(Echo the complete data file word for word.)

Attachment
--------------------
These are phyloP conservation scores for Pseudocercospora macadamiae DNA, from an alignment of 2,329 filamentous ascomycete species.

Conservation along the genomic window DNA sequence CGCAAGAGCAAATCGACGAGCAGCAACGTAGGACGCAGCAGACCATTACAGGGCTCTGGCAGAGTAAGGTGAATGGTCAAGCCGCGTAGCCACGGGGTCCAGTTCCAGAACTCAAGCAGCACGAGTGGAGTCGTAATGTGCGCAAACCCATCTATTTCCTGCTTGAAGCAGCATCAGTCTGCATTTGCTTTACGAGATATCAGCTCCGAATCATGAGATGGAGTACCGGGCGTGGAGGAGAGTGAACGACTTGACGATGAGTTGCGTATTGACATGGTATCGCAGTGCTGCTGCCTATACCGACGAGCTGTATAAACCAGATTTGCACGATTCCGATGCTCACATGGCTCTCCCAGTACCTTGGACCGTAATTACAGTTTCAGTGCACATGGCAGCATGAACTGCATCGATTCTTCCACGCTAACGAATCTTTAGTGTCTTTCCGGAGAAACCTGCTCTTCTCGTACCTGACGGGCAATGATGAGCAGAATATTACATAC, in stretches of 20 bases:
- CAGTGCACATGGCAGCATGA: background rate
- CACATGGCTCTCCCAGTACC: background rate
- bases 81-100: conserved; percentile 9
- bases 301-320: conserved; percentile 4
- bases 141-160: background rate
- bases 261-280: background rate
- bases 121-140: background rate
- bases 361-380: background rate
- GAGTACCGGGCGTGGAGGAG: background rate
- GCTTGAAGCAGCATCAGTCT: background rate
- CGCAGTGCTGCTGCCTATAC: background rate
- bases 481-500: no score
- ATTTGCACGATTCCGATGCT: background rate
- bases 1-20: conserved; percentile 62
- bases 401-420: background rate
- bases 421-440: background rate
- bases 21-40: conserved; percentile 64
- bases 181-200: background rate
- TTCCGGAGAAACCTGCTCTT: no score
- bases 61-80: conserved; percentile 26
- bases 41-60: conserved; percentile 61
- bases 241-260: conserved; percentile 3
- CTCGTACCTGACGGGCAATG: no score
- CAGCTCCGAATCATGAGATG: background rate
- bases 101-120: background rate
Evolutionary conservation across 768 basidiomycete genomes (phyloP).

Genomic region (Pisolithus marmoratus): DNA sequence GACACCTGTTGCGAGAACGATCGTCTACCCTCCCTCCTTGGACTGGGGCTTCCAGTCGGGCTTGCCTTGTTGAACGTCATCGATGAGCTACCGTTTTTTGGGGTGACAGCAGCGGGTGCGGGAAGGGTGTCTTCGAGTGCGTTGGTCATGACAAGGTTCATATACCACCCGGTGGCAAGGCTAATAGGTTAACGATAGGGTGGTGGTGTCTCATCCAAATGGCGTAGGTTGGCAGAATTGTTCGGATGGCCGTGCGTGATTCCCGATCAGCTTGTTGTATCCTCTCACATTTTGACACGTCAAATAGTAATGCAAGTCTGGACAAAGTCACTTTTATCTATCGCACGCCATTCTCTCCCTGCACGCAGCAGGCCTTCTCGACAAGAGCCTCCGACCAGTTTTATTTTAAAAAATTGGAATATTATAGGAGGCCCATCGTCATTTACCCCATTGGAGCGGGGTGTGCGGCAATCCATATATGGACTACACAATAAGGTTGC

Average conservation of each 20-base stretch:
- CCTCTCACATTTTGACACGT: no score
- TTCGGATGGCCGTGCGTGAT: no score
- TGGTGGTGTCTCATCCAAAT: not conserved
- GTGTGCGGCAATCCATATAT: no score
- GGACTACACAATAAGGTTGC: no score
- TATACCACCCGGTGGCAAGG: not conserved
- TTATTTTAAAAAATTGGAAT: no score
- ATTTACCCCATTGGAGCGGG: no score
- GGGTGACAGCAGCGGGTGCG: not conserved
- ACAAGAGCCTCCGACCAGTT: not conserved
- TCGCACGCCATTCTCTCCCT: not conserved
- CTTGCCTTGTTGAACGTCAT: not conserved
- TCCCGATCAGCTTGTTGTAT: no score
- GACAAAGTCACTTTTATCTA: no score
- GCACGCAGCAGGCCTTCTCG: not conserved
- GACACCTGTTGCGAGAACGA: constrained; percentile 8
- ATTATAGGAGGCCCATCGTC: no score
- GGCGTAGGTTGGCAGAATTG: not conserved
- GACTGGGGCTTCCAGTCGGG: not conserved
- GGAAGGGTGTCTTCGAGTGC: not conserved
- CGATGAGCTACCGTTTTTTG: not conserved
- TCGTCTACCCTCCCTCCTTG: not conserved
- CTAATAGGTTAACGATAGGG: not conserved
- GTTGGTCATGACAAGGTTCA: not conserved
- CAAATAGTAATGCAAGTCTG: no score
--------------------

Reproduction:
These are phyloP conservation scores for Pseudocercospora macadamiae DNA, from an alignment of 2,329 filamentous ascomycete species.

Conservation along the genomic window DNA sequence CGCAAGAGCAAATCGACGAGCAGCAACGTAGGACGCAGCAGACCATTACAGGGCTCTGGCAGAGTAAGGTGAATGGTCAAGCCGCGTAGCCACGGGGTCCAGTTCCAGAACTCAAGCAGCACGAGTGGAGTCGTAATGTGCGCAAACCCATCTATTTCCTGCTTGAAGCAGCATCAGTCTGCATTTGCTTTACGAGATATCAGCTCCGAATCATGAGATGGAGTACCGGGCGTGGAGGAGAGTGAACGACTTGACGATGAGTTGCGTATTGACATGGTATCGCAGTGCTGCTGCCTATACCGACGAGCTGTATAAACCAGATTTGCACGATTCCGATGCTCACATGGCTCTCCCAGTACCTTGGACCGTAATTACAGTTTCAGTGCACATGGCAGCATGAACTGCATCGATTCTTCCACGCTAACGAATCTTTAGTGTCTTTCCGGAGAAACCTGCTCTTCTCGTACCTGACGGGCAATGATGAGCAGAATATTACATAC, in stretches of 20 bases:
- CAGTGCACATGGCAGCATGA: background rate
- CACATGGCTCTCCCAGTACC: background rate
- bases 81-100: conserved; percentile 9
- bases 301-320: conserved; percentile 4
- bases 141-160: background rate
- bases 261-280: background rate
- bases 121-140: background rate
- bases 361-380: background rate
- GAGTACCGGGCGTGGAGGAG: background rate
- GCTTGAAGCAGCATCAGTCT: background rate
- CGCAGTGCTGCTGCCTATAC: background rate
- bases 481-500: no score
- ATTTGCACGATTCCGATGCT: background rate
- bases 1-20: conserved; percentile 62
- bases 401-420: background rate
- bases 421-440: background rate
- bases 21-40: conserved; percentile 64
- bases 181-200: background rate
- TTCCGGAGAAACCTGCTCTT: no score
- bases 61-80: conserved; percentile 26
- bases 41-60: conserved; percentile 61
- bases 241-260: conserved; percentile 3
- CTCGTACCTGACGGGCAATG: no score
- CAGCTCCGAATCATGAGATG: background rate
- bases 101-120: background rate
Evolutionary conservation across 768 basidiomycete genomes (phyloP).

Genomic region (Pisolithus marmoratus): DNA sequence GACACCTGTTGCGAGAACGATCGTCTACCCTCCCTCCTTGGACTGGGGCTTCCAGTCGGGCTTGCCTTGTTGAACGTCATCGATGAGCTACCGTTTTTTGGGGTGACAGCAGCGGGTGCGGGAAGGGTGTCTTCGAGTGCGTTGGTCATGACAAGGTTCATATACCACCCGGTGGCAAGGCTAATAGGTTAACGATAGGGTGGTGGTGTCTCATCCAAATGGCGTAGGTTGGCAGAATTGTTCGGATGGCCGTGCGTGATTCCCGATCAGCTTGTTGTATCCTCTCACATTTTGACACGTCAAATAGTAATGCAAGTCTGGACAAAGTCACTTTTATCTATCGCACGCCATTCTCTCCCTGCACGCAGCAGGCCTTCTCGACAAGAGCCTCCGACCAGTTTTATTTTAAAAAATTGGAATATTATAGGAGGCCCATCGTCATTTACCCCATTGGAGCGGGGTGTGCGGCAATCCATATATGGACTACACAATAAGGTTGC

Average conservation of each 20-base stretch:
- CCTCTCACATTTTGACACGT: no score
- TTCGGATGGCCGTGCGTGAT: no score
- TGGTGGTGTCTCATCCAAAT: not conserved
- GTGTGCGGCAATCCATATAT: no score
- GGACTACACAATAAGGTTGC: no score
- TATACCACCCGGTGGCAAGG: not conserved
- TTATTTTAAAAAATTGGAAT: no score
- ATTTACCCCATTGGAGCGGG: no score
- GGGTGACAGCAGCGGGTGCG: not conserved
- ACAAGAGCCTCCGACCAGTT: not conserved
- TCGCACGCCATTCTCTCCCT: not conserved
- CTTGCCTTGTTGAACGTCAT: not conserved
- TCCCGATCAGCTTGTTGTAT: no score
- GACAAAGTCACTTTTATCTA: no score
- GCACGCAGCAGGCCTTCTCG: not conserved
- GACACCTGTTGCGAGAACGA: constrained; percentile 8
- ATTATAGGAGGCCCATCGTC: no score
- GGCGTAGGTTGGCAGAATTG: not conserved
- GACTGGGGCTTCCAGTCGGG: not conserved
- GGAAGGGTGTCTTCGAGTGC: not conserved
- CGATGAGCTACCGTTTTTTG: not conserved
- TCGTCTACCCTCCCTCCTTG: not conserved
- CTAATAGGTTAACGATAGGG: not conserved
- GTTGGTCATGACAAGGTTCA: not conserved
- CAAATAGTAATGCAAGTCTG: no score